7 Rules of Using Storytelling to Hook an Audience

Inspired by the presentations at CES 2020

David O.
David O.
Jan 13 · 7 min read
Photo by Teemu Paananen on Unsplash

The Consumer Electronics Show (CES) is an event that takes place yearly in Las Vegas, USA. This year is the first time I would be following the event closely.

My interest is not really on the electronics, even though I love tech. My interest this time is on the presentations. The consumer electronics companies at the event present on stage their new products and projects. And I was watching closely what they presented and how they did it.

Of all the presentations I have seen thus far, I was most impressed with Toyota’s presentation. The presentation was made by the CEO, Akio Toyoda. Although his English wasn’t perfect, his presentation was better (in my opinion) than all the others.


Why Was Toyota’s Presentation the Best?

The reason is simple and obvious. Akio Toyoda was the only person I saw (thus far) who really used the power of storytelling to captivate the audience. He took the audience on a journey. And it was beautiful.

The others were just excited to show us the next cool gadget they made. They go right into the product to tell us what it is, what it does, how it works and so on. There was no story to bring us into their world.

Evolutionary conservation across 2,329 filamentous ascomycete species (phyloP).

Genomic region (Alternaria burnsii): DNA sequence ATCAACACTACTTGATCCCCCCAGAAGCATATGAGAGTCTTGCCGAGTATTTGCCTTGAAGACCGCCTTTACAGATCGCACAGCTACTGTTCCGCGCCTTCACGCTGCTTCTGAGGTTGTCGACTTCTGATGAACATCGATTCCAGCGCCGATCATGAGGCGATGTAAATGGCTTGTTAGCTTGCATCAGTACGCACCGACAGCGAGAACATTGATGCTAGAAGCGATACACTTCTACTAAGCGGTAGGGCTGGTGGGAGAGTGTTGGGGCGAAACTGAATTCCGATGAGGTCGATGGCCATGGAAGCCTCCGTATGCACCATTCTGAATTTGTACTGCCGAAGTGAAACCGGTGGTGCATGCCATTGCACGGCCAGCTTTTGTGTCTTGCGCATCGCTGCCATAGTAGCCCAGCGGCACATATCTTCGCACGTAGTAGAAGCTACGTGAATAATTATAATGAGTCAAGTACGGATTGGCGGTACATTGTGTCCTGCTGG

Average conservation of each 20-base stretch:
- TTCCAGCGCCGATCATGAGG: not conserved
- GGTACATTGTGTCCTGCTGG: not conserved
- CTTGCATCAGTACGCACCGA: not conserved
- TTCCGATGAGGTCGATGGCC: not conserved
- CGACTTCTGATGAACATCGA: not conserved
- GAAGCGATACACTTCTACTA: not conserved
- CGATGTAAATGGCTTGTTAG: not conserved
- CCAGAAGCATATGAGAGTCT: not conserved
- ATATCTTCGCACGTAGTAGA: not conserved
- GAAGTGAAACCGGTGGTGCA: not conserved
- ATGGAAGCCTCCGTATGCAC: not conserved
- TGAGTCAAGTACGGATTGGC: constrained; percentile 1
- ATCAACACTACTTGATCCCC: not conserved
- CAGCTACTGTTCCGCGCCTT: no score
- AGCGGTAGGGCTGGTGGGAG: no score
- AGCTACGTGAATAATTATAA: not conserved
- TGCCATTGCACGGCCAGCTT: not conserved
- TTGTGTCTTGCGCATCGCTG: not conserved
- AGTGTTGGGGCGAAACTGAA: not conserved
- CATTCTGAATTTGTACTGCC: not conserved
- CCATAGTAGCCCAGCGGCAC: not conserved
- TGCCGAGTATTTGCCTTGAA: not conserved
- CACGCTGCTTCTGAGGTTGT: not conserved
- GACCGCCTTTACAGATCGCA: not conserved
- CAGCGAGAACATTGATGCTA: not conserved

A few other presentations tried to add this feature but they were concentrated on product features. It was 75% features and 25% story. I think it should be otherwise; 75% story and 25% features. This is because the story makes the audience appreciate the features.


Using Storytelling Effectively

There are rules that make storytelling effective when speaking to an audience. I have discovered seven. However, you can still have a great presentation if you are off with one or two.

Here are the seven rules of hooking your audience with storytelling:


1. Have a Good Command of the Language

Your presentation can swiftly go off the rails if you do not have a good command of the language you are speaking in. The best is always to be a native speaker. But if not, then the key is to practice, practice, practice.